Buying a restaurant is often thought of as a less risky option than starting your own restaurant business from the ground up. However, without proper research, due diligence, and consideration for the essential legal steps and potential liabilities involved, it can be even more risky than starting your own restaurant business.
In early-stage start-ups, individual entrepreneurs and investors will often enter agreements, by way of letter of intent, memorandum of understanding, or preincorporation contract, to form a business entity for their new enterprise. The following represents a list of some of the matters drafting parties should consider including in their agreement.
As a business lawyer, there are fundamental legal mistakes that I’ve seen numerous early-stage start-ups repeatedly make. For that reason, I have put together the following Ten Tips for Any New Start-up.
As a condition of initiating, continuing, or renewing a lease, some landlords or master tenants demand that a tenant pay undocumented “key money” (i.e., an up-front bonus payment made by the tenant to secure the tenancy). However, the California Civil Code, under Section 1950.8, prohibits the landlord in nonresidential leases from demanding “key money” or the landlord’s attorney fees incurred in preparing the lease, unless the amount is stated in “the written lease or rental agreement.”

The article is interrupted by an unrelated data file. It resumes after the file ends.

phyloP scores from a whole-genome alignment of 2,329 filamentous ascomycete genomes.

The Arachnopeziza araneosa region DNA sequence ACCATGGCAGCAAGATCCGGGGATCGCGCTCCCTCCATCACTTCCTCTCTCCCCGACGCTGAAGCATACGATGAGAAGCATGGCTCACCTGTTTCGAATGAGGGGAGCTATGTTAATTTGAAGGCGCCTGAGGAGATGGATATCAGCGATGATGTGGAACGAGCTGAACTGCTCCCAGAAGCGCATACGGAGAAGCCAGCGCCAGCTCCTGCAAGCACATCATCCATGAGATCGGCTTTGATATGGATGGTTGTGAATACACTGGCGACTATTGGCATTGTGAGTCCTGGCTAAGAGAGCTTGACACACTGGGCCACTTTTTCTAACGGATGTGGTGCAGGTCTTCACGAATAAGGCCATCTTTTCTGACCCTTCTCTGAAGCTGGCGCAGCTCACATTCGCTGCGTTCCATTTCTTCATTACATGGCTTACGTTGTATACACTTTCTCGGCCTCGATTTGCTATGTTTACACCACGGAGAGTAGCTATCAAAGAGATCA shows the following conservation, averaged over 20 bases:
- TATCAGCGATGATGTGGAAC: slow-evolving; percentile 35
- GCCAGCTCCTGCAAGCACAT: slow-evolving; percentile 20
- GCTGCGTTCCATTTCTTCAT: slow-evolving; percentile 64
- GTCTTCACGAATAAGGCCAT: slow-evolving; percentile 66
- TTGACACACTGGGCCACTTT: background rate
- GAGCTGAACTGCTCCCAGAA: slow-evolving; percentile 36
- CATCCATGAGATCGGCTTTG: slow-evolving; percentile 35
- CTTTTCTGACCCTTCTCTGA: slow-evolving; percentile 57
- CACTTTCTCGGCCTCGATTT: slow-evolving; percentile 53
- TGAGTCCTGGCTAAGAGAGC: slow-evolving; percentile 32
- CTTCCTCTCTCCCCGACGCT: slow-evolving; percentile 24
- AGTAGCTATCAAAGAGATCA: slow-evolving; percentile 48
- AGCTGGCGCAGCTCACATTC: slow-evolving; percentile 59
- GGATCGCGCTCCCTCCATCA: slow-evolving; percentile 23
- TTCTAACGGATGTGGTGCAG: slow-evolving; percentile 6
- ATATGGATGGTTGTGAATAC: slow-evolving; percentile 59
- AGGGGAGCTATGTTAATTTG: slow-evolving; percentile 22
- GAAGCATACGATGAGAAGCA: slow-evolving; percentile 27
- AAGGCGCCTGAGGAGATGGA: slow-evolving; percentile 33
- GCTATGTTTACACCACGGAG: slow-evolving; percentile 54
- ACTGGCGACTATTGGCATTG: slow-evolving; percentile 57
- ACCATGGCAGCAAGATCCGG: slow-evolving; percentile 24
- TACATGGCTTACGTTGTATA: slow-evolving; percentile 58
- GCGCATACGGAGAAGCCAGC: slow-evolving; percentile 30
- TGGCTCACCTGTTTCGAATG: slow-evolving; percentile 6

There is no state statute or regulation in California which expressly exempts persons participating in an internship from the minimum wage and overtime requirements. Federal regulation provides that those who “employ”, meaning “suffer or permit to work”, must compensate workers for the services they perform for an employer. Therefore, internships in the “for-profit” private sector will generally be viewed as employment, which could create maddening expense or liability for employers who have unpaid interns. While state law is somewhat unclear, the Division of Labor Standards Enforcement (DLSE) has historically followed federal interpretations which recognize the special status of trainees and interns who perform some work as part of an educational or vocational program. Accordingly, the federal Department of Labor (DOL) has articulated six criteria, derived from the Supreme Court’s Portland Terminal case, to be applied to determine whether a “trainee” is exempt from the Fair Labor Standards Act (FLSA). The determination of whether an internship or training program meets this exclusion depends upon all of the facts and circumstances of each such program. The following six criteria must be applied when making this determination: